By David Karp
11:04 AM PDT, April 5, 2013
April is generally the least abundant month for locally grown fruits, with nothing like the profusion of stone fruits in summer, apples in autumn and citrus in winter. But there's still plenty of great choices at farmers markets, particularly for shoppers alert to the rhythm of seasons and growing areas.
Strawberries, near peak now from San Diego to Santa Maria, are the dominant spring fruit in their ubiquity and mass appeal. Experienced shoppers look for berries red all the way to the top and richly perfumed. But plants produce sour berries one week while concentrating on vegetative growth and sweet fruit a few weeks later in a frustratingly inscrutable cycle; the only useful strategy is to sniff and sample, although this is not infallible, since vendors typically offer their best fruits as tasters.
A tip for strawberry connoisseurs: After experimenting last year with Mara des Bois, an exquisitely aromatic French variety, this season Harry's Berries put in 8,000 plants, which should start bearing in quantity shortly; look for them later this month at Santa Monica's Wednesday market.
Rhubarb, strawberry's classic partner, is likewise available year-round but peaks in quality and seasonal appeal this month. My favorite grower is Laney Villalobos of Valley Center, who brings, large, tender, deep-red stalks of the Cherry variety, arguable the best in this region, to Santa Monica's downtown market on Saturdays.
Local production of blueberries, once rare, has surged in recent years. A trickle is available year-round, but prime season for coastal growers, including most farmers market blueberry vendors, is April and May. My favorite is Forbidden Fruit Orchards of Lompoc, at the Brentwood, Mar Vista, Hollywood, Santa Monica and Studio City markets. They're certified organic, the berries are plump and flavorful, and they really do grow what they sell.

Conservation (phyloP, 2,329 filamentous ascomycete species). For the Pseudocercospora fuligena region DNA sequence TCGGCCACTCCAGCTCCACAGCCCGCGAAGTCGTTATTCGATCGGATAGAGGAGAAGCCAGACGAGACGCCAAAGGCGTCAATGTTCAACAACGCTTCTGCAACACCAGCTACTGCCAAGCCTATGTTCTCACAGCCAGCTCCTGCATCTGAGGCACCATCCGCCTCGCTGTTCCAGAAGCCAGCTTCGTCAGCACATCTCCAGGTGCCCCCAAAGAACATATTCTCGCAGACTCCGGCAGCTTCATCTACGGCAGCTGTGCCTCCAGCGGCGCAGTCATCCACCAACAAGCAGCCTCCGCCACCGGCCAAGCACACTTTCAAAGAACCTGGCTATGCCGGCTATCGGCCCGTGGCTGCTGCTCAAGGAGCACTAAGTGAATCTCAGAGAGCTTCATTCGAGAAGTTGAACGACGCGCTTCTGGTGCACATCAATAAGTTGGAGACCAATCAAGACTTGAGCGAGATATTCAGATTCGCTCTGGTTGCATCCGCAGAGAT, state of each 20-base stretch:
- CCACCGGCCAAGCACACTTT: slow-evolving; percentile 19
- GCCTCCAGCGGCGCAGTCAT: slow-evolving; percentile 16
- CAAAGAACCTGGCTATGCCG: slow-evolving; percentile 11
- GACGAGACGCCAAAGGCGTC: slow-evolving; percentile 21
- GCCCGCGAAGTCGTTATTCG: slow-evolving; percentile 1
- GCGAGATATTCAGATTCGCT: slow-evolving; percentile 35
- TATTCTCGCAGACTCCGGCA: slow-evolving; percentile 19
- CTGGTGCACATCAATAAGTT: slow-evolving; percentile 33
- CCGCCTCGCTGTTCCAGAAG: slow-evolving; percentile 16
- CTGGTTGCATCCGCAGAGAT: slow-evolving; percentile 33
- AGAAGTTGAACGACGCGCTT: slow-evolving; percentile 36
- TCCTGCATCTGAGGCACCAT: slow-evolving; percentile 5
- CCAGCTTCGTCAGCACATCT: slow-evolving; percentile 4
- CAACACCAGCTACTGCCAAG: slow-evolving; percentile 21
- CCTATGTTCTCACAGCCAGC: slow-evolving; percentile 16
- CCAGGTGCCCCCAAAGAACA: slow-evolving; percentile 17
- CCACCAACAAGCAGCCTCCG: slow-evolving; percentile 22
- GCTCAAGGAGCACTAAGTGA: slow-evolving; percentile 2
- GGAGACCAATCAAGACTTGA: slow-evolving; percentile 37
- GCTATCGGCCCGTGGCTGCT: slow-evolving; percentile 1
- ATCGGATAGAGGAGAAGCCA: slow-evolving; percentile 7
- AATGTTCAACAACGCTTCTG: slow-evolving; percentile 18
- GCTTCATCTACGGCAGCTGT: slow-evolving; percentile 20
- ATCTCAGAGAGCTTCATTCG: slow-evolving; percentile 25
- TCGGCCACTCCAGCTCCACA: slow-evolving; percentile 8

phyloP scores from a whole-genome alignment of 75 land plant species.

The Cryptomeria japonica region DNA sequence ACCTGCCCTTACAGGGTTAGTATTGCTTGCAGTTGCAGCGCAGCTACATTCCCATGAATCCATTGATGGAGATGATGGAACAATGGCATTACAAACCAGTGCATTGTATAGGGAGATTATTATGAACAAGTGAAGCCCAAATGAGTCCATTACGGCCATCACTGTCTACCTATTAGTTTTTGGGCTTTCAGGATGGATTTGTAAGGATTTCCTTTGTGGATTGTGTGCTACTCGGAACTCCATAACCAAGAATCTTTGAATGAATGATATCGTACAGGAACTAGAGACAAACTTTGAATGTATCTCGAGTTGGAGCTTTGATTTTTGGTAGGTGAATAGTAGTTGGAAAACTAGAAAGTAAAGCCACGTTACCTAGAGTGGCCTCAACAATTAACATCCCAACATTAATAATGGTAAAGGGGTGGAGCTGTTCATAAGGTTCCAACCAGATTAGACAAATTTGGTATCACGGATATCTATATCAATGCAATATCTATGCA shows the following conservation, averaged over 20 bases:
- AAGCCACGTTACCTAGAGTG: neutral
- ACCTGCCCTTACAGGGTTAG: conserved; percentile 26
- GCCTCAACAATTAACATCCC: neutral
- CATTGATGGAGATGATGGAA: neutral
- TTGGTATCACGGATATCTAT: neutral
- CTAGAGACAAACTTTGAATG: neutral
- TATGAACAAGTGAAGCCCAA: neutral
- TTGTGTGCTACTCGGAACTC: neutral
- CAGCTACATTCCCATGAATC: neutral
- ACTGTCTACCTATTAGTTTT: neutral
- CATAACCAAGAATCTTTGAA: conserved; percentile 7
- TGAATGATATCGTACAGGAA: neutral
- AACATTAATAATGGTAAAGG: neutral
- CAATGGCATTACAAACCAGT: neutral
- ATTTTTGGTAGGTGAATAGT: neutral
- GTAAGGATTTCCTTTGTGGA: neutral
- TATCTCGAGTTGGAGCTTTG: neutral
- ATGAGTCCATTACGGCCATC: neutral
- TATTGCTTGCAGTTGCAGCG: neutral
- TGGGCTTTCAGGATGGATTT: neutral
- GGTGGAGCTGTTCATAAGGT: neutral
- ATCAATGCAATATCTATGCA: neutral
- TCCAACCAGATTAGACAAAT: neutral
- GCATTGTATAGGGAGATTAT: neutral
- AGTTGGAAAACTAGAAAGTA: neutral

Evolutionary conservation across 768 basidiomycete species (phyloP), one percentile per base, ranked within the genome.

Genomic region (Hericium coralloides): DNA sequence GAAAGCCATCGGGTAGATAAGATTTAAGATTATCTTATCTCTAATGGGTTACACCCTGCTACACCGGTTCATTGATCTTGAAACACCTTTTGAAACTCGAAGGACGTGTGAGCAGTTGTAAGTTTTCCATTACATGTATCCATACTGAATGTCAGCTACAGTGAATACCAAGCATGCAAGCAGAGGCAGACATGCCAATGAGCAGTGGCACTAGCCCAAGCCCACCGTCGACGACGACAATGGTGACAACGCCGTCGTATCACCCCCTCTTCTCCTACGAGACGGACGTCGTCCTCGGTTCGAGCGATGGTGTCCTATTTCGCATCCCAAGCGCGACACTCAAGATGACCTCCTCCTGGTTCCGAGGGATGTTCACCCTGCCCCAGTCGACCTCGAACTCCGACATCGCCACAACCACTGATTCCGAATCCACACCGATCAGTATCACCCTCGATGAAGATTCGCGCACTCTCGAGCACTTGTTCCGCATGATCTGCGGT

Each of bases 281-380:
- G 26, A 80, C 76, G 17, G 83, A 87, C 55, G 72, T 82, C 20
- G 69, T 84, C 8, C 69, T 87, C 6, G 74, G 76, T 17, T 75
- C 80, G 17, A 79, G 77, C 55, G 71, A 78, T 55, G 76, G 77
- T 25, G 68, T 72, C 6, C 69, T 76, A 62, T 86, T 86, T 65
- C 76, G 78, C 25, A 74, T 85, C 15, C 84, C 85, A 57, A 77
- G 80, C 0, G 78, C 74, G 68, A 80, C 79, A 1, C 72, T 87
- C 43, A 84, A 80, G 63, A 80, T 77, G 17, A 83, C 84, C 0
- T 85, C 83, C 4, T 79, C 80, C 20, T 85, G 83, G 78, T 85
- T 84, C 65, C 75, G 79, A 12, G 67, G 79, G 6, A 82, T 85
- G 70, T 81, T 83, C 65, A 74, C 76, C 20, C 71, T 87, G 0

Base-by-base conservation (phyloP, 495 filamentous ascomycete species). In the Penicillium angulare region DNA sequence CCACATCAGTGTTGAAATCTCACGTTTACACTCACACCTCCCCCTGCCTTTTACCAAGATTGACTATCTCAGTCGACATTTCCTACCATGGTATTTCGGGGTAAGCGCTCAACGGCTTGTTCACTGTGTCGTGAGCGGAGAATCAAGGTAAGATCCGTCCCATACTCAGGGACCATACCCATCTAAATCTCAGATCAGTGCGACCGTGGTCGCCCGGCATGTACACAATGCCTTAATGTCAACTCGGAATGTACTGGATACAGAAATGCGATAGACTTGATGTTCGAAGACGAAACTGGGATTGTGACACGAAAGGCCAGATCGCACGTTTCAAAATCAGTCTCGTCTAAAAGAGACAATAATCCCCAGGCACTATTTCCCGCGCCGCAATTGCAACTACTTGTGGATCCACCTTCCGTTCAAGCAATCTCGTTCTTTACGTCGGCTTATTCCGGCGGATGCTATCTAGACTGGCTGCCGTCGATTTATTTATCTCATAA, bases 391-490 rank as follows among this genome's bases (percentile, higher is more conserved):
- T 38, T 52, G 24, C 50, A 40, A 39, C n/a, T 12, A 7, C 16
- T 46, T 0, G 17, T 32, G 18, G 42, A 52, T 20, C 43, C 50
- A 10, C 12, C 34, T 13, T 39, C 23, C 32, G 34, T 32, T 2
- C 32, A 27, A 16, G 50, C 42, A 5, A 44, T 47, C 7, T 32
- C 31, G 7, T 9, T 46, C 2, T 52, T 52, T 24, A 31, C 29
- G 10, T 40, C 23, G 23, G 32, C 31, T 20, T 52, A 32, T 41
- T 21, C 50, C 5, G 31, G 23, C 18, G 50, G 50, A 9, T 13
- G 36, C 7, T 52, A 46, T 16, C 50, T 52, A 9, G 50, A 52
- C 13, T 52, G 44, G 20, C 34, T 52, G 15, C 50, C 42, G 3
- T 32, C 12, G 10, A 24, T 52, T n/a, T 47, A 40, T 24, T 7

Cherimoyas are in peak season now from northern districts in Ventura and Santa Barbara counties. Prime specimens are a taste treat blending banana, pineapple and papaya, but many vendors offer small or misshapen culls. For superior quality, look for well-filled-out fruits, ideally lightly bronzed by the sun. Top vendor choices include Rincon Del Mar Ranch at Santa Monica on Wednesdays; Rancho Santa Cecilia at Hollywood, Burbank, Torrance and Alhambra; and Westfield Farms at Beverly Hills.
Loquats can show up from March to June, but April and early May, just before stone fruit, is their time to shine. Look for fruits that are deeply colored yellow or orange, depending on the variety. Often the best specimens are slightly bruised. No one sells lots of loquats, but it's worth looking for them from Louis Diaz (Rancho Mexico Lindo) in Beverly Hills, Darrold McCrary in Hollywood, Elsie Nazarro in Riverside and Mud Creek Ranch in Santa Monica.
Finding the best citrus in spring can be tricky because a given variety, or similar-looking varieties, can be immature, at peak or overmature, depending on the growing area and horticultural factors. Earlier in the season, buying citrus at farmers markets is typically an advantage because commercial packers more often pick too early, when fruit is sour, to get the best prices; farmers market growers are more likely to wait until fruit is reasonably mature. The advantage can continue late in the season, if farmers let fruit hang as it continues to get sweeter and richer in flavor; this is especially so for fruit from Southern California coastal districts, where citrus hangs on the tree in good condition much longer than in the San Joaquin Valley, the state's largest commercial growing area.